Street sense

My son has no street sense.

I used to think that given how smart he is, he would fare well in the world. I thought he understood that cars are dangerous or that you have to listen to your parents. I was wrong. He’s a child, and like all other children, he does not understand the consequence of his actions.

Our first big fright was earlier this summer when we were in Kelowna. My mother-in-law had parked the car in front of the house to help her mother in, then she returned to the car. My son, who was playing in the yard, went towards the car right behind his grandmother. I thought she had seen him and that he would help her carry things in as he often did. I was taking care of his sister. Then I looked up again, and my eyes took in this vision in a fraction of a second: my son was on the street, crouched behind the back of the car (invisible to the driver), and my mother-in-law was behind the wheel. I though she was about to back up into the parking lot. I yelled at my son. He refused to move. I yelled again. He came back to safety.

Turns out my mother-in-law was only grabbing something, but I didn’t know that and neither did he. Their car was silent, but it’s a hybrid so it didn’t mean it wasn’t on. We spent a lot of time that night trying to explain to our son that if his grandma had killed him by backing up the car, everyone would have been devastated (and he would have been dead). There was a lot of crying involved. But we thought he understood.

Then three days ago, I came outside after popping in to change the baby and another mother came to tell me she had found my son (and two other kids his age) on the street. Well, on the sidewalk, but outside the courtyard’s gate. It’s a very busy street. He was fine, but it scared the crap out of me. Again. Because we told him again and again not to go out of the courtyard, yet he did it. They had been watering the front steps and followed the water out of the gate to see how far it went. That means if his ball had gotten out of an open gate, he might have followed it all the way into the street.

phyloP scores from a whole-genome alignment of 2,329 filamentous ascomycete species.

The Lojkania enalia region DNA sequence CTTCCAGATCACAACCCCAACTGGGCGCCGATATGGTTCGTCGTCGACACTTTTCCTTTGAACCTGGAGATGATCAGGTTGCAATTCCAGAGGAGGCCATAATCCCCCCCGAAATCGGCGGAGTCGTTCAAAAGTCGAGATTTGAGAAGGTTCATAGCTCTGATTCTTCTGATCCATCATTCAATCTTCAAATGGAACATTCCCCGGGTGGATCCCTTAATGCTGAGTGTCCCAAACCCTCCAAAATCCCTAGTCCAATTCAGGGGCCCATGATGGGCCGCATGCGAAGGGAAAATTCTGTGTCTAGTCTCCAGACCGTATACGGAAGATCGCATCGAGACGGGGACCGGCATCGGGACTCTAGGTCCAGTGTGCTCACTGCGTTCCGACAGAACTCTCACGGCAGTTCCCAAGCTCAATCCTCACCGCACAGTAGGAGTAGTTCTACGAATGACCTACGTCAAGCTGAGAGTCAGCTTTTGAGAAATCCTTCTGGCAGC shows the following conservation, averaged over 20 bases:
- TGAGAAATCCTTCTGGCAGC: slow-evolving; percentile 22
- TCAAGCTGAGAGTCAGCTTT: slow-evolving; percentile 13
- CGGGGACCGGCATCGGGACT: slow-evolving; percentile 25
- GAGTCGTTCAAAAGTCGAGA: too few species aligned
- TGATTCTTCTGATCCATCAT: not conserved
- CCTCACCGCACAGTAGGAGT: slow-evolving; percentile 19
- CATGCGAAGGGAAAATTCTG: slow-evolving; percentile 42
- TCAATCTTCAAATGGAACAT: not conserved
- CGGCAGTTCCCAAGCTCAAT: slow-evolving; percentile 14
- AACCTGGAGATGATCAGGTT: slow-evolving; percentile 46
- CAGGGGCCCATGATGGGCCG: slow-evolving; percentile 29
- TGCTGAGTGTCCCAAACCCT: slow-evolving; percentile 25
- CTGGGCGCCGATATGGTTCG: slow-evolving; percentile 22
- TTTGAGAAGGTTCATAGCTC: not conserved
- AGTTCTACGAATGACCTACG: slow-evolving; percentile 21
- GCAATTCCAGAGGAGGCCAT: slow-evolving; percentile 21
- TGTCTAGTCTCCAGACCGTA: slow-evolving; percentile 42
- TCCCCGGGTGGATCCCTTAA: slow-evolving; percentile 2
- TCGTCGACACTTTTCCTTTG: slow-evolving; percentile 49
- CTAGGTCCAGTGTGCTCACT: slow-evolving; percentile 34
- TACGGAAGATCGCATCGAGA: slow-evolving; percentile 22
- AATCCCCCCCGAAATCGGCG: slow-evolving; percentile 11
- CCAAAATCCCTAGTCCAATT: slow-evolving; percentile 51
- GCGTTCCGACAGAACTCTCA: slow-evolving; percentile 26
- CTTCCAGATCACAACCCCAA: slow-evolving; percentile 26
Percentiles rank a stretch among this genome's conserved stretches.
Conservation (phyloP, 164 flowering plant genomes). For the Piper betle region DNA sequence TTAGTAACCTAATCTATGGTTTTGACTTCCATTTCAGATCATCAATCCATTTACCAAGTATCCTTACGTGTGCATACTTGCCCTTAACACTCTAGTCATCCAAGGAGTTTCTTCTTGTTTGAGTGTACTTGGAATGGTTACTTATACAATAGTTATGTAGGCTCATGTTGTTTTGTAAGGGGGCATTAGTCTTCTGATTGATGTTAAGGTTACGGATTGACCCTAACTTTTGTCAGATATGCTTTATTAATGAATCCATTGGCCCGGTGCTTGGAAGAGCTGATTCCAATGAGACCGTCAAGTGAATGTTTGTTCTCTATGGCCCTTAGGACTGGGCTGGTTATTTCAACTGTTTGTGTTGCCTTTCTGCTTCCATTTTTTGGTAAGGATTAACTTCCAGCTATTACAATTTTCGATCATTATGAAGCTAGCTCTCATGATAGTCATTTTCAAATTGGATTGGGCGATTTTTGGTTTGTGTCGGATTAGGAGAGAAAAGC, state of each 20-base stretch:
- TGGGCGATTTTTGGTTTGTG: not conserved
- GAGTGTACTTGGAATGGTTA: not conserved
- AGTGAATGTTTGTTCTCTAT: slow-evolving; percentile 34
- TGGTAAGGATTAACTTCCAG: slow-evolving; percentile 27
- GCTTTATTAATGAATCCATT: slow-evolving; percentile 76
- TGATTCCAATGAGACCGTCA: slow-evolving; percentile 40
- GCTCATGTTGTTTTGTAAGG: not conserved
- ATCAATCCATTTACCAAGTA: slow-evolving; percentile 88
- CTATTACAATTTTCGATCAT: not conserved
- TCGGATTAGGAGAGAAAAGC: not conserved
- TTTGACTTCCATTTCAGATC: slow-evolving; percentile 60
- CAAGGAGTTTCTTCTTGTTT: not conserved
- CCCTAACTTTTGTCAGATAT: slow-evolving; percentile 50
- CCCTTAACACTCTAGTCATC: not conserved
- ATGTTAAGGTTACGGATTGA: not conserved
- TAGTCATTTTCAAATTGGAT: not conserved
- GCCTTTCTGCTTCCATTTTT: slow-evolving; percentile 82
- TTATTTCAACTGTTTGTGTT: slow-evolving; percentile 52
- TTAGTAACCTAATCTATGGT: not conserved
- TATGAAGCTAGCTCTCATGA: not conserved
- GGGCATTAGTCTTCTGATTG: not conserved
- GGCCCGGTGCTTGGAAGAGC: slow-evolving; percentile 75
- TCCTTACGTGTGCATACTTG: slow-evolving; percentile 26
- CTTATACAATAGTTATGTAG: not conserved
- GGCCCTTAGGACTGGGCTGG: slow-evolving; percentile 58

I don’t want to stop letting him play unsupervised, or loosely supervised. I can’t be with him at all time. But I am realizing that he is a lot less street smart than I would have though. He claims he didn’t come up with the idea but followed a friend. Of course, peer pressure! At 4! What’s a mother to do?

I punished him by not allowing him to go out by himself for a few days. We tried to drill street sense into him. But I trust him a lot less than I did before. And I watch more closely…

One Response to “Street sense”

  1. Mireille Says:

    Et oui, un enfant reste un enfant – aussi brillant soit-il! Même lorsqu’on pense lui avoir fait comprendre, même lorsqu’on lui a tout expliqué les conséquences, même s’il sait qu’il n’a pas le droit de faire quelque chose, il va le faire quand même… Jusqu’à ce qu’il vieillisse et que le gros bon sens prenne le dessus, ou jusqu’à ce qu’il y ait un accident! Touchons du bois et faisons tout de même un peu confiance à ton fils, il va finir par le comprendre par lui-même. Quelle frousse tout de même!